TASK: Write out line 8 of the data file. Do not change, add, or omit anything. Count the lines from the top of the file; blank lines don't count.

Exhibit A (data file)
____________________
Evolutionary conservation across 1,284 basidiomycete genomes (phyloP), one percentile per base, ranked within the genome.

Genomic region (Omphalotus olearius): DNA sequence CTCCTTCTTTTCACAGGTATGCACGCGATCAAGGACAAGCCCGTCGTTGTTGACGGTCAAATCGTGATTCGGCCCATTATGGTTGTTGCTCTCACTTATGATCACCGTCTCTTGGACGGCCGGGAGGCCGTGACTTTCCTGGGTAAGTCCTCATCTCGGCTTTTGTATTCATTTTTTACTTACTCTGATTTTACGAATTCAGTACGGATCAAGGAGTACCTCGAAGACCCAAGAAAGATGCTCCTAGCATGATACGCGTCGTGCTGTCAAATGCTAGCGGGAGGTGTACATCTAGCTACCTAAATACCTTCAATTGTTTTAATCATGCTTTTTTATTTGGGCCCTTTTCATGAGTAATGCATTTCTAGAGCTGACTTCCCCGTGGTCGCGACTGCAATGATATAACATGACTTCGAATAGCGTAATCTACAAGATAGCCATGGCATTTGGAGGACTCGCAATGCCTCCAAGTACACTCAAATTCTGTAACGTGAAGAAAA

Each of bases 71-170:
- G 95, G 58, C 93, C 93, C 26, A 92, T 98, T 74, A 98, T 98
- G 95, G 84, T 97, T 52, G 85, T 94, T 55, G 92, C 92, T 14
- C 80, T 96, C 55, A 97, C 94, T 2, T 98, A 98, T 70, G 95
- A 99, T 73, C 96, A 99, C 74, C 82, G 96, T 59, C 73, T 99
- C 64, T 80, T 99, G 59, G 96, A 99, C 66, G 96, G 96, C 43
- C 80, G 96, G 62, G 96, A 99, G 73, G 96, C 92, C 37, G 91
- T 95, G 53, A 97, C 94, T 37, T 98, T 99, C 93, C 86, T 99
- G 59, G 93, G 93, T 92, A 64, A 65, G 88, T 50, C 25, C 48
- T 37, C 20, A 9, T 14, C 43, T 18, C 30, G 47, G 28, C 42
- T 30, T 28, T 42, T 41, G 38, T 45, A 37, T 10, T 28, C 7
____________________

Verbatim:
- C 64, T 80, T 99, G 59, G 96, A 99, C 66, G 96, G 96, C 43